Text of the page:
Shooting a Heavy Metal Band

Discussion in 'General Shop Talk' started by mhafweet, Mar 16, 2009.

  1. mhafweet

    mhafweet TPF Noob!

    Joined:
    Jan 24, 2009
    Messages:
    18
    Likes Received:
    0
    Location:
    Utah
    Can others edit my Photos:
    Photos OK to edit
    I've been contacted about photographing a heavy metal group called Adjacent to Nothing. They've been around for 7 years and appear to be on the verge of making it big. They are about to release a new CD and they want professional, rad looking photos that they can plaster all over their CD covers, promotional posters, and website. The current lack of photos appears to be the biggest thing standing in their way.

    I've never done this kind of thing before (and was quite surprised to be commissioned, to be honest), but I'm intrigued. I'm determined to get pictures that will be useful and valuable to them so I've been flipping through rock band photos online for cool ideas I can play off.

    So, questions:
    1) What should I charge them? They want me to hang out on stage before/during/and after a concert to photograph the whole thing to get live pictures. I also want to do an outdoor photo session where we can get the photos the official band photos. I suspect money is fairly tight so I don't want to scare them off by charging too much. On the other hand, they've performed with bands like Type O Negative and have flirted with contracts from various companies... This next CD could be their ticket to the limelight. What do you think?

    2) Legally, what should I be aware of? The man who contacted me in behalf of the band suggested that I have them sign a release form to prevent a record company from suing me down the road for using a picture on my website that I took. I thought this was funny, yet I know it's something I should take seriously. I haven't drafted this kind of paper before. What should I put in it?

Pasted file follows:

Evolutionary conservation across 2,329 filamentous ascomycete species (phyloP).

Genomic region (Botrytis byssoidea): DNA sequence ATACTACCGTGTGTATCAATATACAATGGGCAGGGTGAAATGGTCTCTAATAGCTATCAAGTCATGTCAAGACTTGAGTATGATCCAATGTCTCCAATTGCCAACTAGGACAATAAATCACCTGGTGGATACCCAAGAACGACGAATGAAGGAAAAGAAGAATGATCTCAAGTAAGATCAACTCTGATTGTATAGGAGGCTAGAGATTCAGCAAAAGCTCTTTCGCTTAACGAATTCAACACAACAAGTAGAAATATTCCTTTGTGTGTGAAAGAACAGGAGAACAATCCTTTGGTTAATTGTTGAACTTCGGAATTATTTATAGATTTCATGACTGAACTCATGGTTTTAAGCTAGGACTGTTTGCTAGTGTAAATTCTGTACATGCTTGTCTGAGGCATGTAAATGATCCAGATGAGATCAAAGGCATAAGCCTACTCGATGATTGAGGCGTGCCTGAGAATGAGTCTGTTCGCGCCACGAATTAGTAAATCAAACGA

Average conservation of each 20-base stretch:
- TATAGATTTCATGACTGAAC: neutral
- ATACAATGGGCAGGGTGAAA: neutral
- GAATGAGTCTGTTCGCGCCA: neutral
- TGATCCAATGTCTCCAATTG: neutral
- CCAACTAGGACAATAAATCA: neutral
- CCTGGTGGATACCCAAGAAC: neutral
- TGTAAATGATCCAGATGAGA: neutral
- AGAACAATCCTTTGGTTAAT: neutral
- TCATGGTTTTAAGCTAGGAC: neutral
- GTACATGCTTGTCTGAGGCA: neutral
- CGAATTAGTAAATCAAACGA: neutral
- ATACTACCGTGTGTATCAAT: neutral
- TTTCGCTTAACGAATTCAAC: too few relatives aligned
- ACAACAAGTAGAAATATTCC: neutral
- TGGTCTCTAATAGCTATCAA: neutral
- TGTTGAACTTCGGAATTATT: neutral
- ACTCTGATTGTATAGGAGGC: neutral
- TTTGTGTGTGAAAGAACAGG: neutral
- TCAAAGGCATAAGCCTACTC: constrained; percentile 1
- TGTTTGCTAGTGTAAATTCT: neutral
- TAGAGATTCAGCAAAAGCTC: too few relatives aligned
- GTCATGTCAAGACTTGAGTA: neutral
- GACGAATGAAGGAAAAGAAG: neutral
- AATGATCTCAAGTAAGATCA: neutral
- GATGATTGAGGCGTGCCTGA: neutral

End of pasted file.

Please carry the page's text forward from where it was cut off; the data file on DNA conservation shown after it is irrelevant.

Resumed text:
3) BTW, any cool photo ideas? I really like their band name... I want to take some photos that will capture the idea of "adjacent to nothing", in a very manly, NOT cheesy way. And like I said, I haven't photographed a rock band or concert before, so feel free to post links to your favorite rock band photos that I could check out.

    I have about a month to prepare. Thanks for your help.
     
    Last edited: Mar 16, 2009
  2. Chris of Arabia

    Chris of Arabia Herding cats since 1988... Supporting Member

    Joined:
    Mar 10, 2007
    Messages:
    7,825
    Likes Received:
    16
    Location:
    The Magic Kingdom
    Can others edit my Photos:
    Photos OK to edit
    Get yourself some proper earplugs - seriously! A decent set whilst not cheap, will pay dividends in the long run.
     
  3. JE Kay

    JE Kay TPF Noob!

    Joined:
    Mar 12, 2009
    Messages:
    218
    Likes Received:
    0
    Location:
    SW Ontario
    Can others edit my Photos:
    Photos NOT OK to edit
    This guy is one of the best. Ross Halfin Check through his work, it'll give you an idea of what shots to look for and where you need to be.

    If you sift and read, you'll get an idea of what to look out for and what not to do when shooting bands.

    Number one question. Do you have stage access or just pit access? Usually if a band commissions you they want you shooting on stage which gives you total freedom.

    fast glass fast glass fast glass.....:thumbup:
     
  4. bwlergh

    bwlergh TPF Noob!

    Joined:
    Sep 12, 2008
    Messages:
    98
    Likes Received:
    0
    Location:
    Sydney, Australia
    Can others edit my Photos:
    Photos NOT OK to edit
    Make sure:
    1. You are on the door and you have back stage access
    2. Have spoken with the manager and asked what the BAND wants